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Healthline

By Wire services
Published November 8, 2005


TONSILLITIS OCCURS WHEN bacteria and viral infection overwhelm the tonsils. Specific symptoms that last longer than 48 hours are a good indication of tonsillitis. These include:

- Red and swollen tonsils, and enlarged jaw and neck glands;

- Severe sore throat and difficulty swallowing;

- Headache;

- High fever and chills;

- Voice changes or loss.

Surgery to remove the tonsils was once the first treatment option. Tonsillitis can be treated with an antibiotic, such as penicillin, taken orally. But if swallowing proves difficult, a doctor can administer penicillin through injection. Oral antibiotics typically must be taken for at least 10 days. If tonsillitis persists despite oral treatment or reoccurs several times in the course of a year, surgery may become necessary. But unlike in the past when a tonsillectomy required a hospital stay, the operation usually is performed on an outpatient basis today.

ALTHOUGH LIVER DISEASE has become one of the nation's fastest-growing serious health concerns - affecting more than one in 10 Americans - many people are not aware how they can contract liver disease or how easily it can be prevented, according to a new public opinion survey released by the American Liver Foundation. "People may have a dangerously misguided sense that "it won't happen to me' because they are not heavy drinkers," said Frederick G. Thompson, president and CEO of the American Liver Foundation. "In fact, the leading cause of chronic liver disease in the United States - and a significantly growing cause of liver cancer - is viral hepatitis," Thompson said. "The reality is that liver disease can be traced to a variety of causes related to family history, reactions to drugs and chemicals, social behavior and hygiene. It is crucial for Americans to become better informed." Today, 30-million Americans suffer from some form of liver disease, and there are more than 100 liver diseases. The survey revealed a lack of knowledge about viral hepatitis, with more than half of those surveyed (54 percent) not knowing that unsafe sex can transmit hepatitis B.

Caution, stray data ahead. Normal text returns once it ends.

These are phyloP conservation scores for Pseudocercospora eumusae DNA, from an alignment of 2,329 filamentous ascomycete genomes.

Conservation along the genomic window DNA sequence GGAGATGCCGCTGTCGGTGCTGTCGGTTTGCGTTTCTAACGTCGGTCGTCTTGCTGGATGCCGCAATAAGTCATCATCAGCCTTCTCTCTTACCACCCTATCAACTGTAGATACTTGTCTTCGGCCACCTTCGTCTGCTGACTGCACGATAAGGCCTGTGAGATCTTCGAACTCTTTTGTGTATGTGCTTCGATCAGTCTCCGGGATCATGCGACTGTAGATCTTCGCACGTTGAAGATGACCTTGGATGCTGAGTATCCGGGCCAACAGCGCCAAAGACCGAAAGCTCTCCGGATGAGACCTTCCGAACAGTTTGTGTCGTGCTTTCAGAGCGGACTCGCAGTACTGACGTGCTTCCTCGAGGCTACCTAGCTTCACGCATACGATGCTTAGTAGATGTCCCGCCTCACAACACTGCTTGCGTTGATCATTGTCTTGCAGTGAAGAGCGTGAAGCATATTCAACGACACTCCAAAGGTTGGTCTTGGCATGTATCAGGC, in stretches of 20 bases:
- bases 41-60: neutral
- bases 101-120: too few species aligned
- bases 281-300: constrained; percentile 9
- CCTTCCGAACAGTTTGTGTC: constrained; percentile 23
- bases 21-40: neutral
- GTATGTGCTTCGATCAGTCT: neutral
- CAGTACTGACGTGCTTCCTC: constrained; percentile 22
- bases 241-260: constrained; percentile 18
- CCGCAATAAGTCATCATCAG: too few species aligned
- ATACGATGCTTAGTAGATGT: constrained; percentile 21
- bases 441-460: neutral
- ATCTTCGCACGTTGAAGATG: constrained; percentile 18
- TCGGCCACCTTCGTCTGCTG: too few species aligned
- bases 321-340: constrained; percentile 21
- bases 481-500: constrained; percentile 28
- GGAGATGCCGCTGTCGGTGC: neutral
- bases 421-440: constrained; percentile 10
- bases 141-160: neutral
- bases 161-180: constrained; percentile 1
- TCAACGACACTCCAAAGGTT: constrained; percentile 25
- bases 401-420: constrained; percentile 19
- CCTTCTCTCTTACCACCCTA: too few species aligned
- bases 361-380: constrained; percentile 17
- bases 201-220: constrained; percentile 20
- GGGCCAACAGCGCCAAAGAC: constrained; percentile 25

A NEW SURVEY on infant sleep reveals that, according to parents, many newborns to 4-year-olds are not getting the minimum 12 to 15 hours of sleep a day recommended by sleep experts and the National Sleep Foundation, which provided the survey, along with Pampers. Survey results include:

- 98 percent of parents agree their child is happier after a good night's sleep.

- More than 40 percent of infants and toddlers sleep less than the recommended 12 to 15 hours in a 24-hour period.

- Many infants and toddlers (64 percent) experience a sleep "behavior" that may interfere with their getting the recommended amount of sleep at least a few times a week.

- One-half of newborns to 4-year-olds awake at least once during the night and need help or attention.

- 34 percent of parents think a child's sleep pattern disrupts the entire family.

- 71 percent of parents who responded to the survey report they get less sleep than they say they need.

[Last modified November 7, 2005, 15:21:03]


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